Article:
I've been using my Chop-Rite a lot lately. I made burgers a couple weeks back, made chow chow last week, and this weekend made a whole bunch of sausage. I bought the aforementioned parts at Bass Pro literally this past Friday. It's a little bit of work but it's a joy to use and easy to clean up. I want to buy a stainless steel table to bolt this thing down to for easy clean up and sterilization.

Dave Martell
07-30-2012, 11:20 AM
Kyle, my local hardware store has these grinders on the shelf with replacements parts and everything. I only ever glanced at them but now I'll have to check them out and see what the deal is. We have a large Amish/Menonite community here in and around town so lots of these old fashioned types of appliances are available in stores locally.

Kyle
07-30-2012, 11:36 AM
Dave, Chop-Rite makes their grinders in Pottstown, PA, so you'd be supporting a local business if you were to pick one up! They're much pricier than the Chinese/Czech/Indian made grinders that you can find at Cabelas, Bass Pro and other stores, but these grinders leak and are poorly made. If you want the real deal then Chop Rite is the way to go!

Dave Martell
07-30-2012, 05:47 PM
Dave, Chop-Rite makes their grinders in Pottstown, PA, so you'd be supporting a local business if you were to pick one up! They're much pricier than the Chinese/Czech/Indian made grinders that you can find at Cabelas, Bass Pro and other stores, but these grinders leak and are poorly made. If you want the real deal then Chop Rite is the way to go!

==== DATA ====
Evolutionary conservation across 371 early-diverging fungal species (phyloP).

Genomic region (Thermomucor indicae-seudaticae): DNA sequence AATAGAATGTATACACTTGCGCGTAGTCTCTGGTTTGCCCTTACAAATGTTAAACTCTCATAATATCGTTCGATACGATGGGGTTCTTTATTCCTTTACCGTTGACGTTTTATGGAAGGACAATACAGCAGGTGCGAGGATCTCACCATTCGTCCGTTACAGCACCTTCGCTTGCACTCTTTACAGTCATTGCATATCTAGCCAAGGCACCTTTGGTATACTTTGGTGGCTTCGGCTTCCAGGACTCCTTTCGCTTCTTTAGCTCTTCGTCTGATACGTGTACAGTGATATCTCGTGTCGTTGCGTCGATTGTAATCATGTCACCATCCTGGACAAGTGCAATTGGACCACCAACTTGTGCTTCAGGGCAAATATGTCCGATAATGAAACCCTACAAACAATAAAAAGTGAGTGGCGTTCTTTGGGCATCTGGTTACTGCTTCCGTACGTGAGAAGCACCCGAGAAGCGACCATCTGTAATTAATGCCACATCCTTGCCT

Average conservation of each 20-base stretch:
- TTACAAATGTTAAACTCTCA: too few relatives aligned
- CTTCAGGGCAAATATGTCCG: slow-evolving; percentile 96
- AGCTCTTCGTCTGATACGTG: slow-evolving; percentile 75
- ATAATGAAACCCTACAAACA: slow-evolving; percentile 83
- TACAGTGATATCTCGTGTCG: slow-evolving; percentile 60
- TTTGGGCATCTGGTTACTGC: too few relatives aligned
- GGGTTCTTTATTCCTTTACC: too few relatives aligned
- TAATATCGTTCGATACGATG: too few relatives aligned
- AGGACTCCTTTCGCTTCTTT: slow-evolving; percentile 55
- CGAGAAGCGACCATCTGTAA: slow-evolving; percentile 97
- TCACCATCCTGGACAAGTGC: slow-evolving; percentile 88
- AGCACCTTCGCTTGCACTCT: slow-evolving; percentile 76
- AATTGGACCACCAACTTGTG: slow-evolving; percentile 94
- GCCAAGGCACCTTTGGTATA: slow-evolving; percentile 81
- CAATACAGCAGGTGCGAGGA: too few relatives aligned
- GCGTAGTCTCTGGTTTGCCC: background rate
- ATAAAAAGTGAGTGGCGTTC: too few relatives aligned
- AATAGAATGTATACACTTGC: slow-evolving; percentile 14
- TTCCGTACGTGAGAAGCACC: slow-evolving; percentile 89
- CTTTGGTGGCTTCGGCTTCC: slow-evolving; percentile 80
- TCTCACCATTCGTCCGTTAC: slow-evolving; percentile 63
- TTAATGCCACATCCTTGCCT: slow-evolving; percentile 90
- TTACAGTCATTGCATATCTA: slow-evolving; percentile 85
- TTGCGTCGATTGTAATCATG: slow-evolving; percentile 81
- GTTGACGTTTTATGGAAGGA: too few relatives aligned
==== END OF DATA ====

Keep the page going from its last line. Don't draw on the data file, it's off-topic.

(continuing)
Good to know, thanks

DwarvenChef
07-31-2012, 02:38 AM
Will keep an eye out for that name. Thanks for the info.

I'd be looking for vintage pieces but the ability to get new parts would be a huge pluss :)

LOL been looking at vintage grinders on Ebite and I'm seeing the same names I'm used to with straight razors, Keen Kutter, Landers, Frary & Clark, and more...
If I see one made by Robison I may be in trouble :p

http://www.ebay.com/itm/Antique-Winchester-Repeating-Arms-Co-KK22-Meat-Grinder-/271024089617?pt=Vintage_Hunting&hash=item3f1a4b6a11

Dave Martell
07-31-2012, 03:14 PM
http://www.ebay.com/itm/Antique-Winchester-Repeating-Arms-Co-KK22-Meat-Grinder-/271024089617?pt=Vintage_Hunting&hash=item3f1a4b6a11



That's actually a Gatling style meat grinder :D

Mucho Bocho
07-31-2012, 03:38 PM